Yes, this is on a continuum with the Patriot Act -- it's not a separate phenomenon. The difference is, as Mac says, that this time around we're being told to be suspicious of ourselves, as opposed to some shadowy "other."

Just finished reading Byung-Chul Han's little book The Palliative Society. He argues that since modern man (The Last Man) values comfort over freedom, and has developed a sort of mania and "internal dictatorship" over health and hygiene, he will not perceive the new biopolitical surveillance as oppressive, since "it comes in the name of health."

Han says that Western liberalism finds itself troubled by biopolitical surveillance, but liberal ideas of freedom have already been undermined by surveillance capitalism, such that when the expansion of surveillance moves forward in the name of health, liberalism will fail to rise to the challenge. As he puts it in a very trenchant question, "Why should this enormous apparatus of digital surveillance, already implemented and meeting little resistance, stop short of the virus?"

I'm no leftist, but this analysis seems fairly on target to me. And it's interesting that it's the true leftists (not left-liberals) and true conservatives (not right-liberals) that have picked up on this, even though they're coming at it from opposite directions. The left- and right-liberals so far seem mostly oblivious to the thing, wrapped up as they are in their anti-vaxx and anti-anti-vaxx bubbles.

I wonder how much liberalism is even troubled. Personally I don't see much evidence of it but that may well be just a matter of what I happen to run into. I certainly haven't seen any indication that liberals/leftists of my acquaintance have any objection to the vaccine passport idea.

I see it (the whole syndrome) as having to do with safety rather than comfort, though obviously those are related. The thing is, the anti-covid extremists--the most extreme I've seen advocated freezing the assets of those who refuse to get vaccinated--would have a fair point if this were a plague as deadly and uncontrollable as the black death was in the middle ages. And that's the logic they use. And it's logical! But the pandemic is just not even remotely in that ballpark. It seems that way to people (I'm guessing) for whom "safety," however conceived, is some kind of ultimate value. No risk whatsoever apparently is tolerable.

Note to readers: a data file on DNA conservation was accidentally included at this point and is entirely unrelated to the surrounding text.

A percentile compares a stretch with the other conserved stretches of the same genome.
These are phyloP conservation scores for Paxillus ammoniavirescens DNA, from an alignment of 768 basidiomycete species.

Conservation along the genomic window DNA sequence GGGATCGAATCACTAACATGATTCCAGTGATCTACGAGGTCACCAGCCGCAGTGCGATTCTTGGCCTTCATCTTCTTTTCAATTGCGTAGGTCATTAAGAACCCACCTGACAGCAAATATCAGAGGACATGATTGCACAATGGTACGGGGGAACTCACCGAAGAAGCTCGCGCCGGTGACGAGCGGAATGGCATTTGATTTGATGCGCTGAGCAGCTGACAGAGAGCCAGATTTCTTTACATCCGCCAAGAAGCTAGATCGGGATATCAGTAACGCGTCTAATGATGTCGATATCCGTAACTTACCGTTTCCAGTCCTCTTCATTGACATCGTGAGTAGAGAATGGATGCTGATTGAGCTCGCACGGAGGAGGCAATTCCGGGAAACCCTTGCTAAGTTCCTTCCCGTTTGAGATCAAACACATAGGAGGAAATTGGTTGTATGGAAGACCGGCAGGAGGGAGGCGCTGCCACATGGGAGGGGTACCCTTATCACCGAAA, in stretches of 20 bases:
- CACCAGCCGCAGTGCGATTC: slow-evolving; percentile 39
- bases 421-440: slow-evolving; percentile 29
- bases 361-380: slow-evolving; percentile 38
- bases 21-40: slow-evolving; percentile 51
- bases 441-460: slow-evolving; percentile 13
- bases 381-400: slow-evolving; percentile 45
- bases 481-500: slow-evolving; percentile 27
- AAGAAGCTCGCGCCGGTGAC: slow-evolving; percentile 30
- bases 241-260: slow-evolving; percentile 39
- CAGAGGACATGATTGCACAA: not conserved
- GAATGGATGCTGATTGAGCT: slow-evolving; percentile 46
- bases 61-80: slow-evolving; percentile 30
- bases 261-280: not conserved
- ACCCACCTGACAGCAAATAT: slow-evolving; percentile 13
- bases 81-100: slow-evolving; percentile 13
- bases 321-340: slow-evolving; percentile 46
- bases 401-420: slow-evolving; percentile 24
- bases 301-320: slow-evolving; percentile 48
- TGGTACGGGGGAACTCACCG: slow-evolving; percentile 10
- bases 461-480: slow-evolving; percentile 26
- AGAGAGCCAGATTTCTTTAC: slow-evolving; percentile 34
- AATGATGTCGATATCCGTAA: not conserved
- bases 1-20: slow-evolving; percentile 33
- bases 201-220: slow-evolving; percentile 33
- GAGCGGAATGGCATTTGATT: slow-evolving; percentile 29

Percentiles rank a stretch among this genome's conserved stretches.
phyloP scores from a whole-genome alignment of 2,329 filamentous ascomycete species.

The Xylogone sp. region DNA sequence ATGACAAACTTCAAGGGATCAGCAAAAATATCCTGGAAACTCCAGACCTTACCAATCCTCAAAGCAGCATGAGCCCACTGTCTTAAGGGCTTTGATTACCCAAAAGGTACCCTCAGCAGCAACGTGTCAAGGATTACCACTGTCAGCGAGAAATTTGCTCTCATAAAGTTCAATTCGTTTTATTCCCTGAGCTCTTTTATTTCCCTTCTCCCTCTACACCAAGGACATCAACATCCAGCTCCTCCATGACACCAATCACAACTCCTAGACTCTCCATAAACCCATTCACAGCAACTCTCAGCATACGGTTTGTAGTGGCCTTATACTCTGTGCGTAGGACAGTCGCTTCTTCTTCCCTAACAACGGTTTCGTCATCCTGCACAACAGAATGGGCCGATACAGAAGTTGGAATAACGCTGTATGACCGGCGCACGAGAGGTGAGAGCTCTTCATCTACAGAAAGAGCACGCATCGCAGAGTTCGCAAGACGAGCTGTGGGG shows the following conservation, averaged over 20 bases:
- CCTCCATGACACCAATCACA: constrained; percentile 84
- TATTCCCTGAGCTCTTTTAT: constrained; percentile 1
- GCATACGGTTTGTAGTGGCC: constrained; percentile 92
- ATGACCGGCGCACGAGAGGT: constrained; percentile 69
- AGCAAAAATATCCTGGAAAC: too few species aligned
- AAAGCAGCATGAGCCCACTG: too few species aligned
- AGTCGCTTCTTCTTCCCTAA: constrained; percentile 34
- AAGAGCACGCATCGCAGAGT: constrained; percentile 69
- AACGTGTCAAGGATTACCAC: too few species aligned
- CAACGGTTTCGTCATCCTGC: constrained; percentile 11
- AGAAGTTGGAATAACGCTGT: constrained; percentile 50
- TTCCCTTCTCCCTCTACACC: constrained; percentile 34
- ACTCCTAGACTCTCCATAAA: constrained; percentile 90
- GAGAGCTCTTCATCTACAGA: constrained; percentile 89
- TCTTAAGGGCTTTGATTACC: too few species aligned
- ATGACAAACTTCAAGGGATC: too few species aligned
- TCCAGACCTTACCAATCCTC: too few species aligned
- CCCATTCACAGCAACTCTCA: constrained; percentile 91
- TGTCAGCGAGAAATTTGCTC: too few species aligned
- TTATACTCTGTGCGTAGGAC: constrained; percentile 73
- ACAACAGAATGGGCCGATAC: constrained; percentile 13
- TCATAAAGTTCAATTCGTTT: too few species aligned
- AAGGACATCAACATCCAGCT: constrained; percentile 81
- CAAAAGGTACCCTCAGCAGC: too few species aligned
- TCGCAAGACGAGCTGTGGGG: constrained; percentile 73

The DHS stuff in particular though--the redirection to internal enemies, the DOJ threatening dissident parents etc.--really has more to do with the desire to delegitimize and silence opposition to what someone has called "the successor ideology." It's pretty straightforward in that sense. The appeal to "safety" there is a tactic.

"I wonder how much liberalism is even troubled. Personally I don't see much evidence of it"

In context I think he means that consistent liberalism is troubled, or at least should be. Italian political philosopher Giorgio Agamben makes the same observation about the Left. Measures that they would have loudly decried for any other reason get a pass because of "health."

"I see it (the whole syndrome) as having to do with safety rather than comfort, though obviously those are related."

I think Han would agree -- he sees "comfort" as being free from stress and pain, and lack of safety brings both.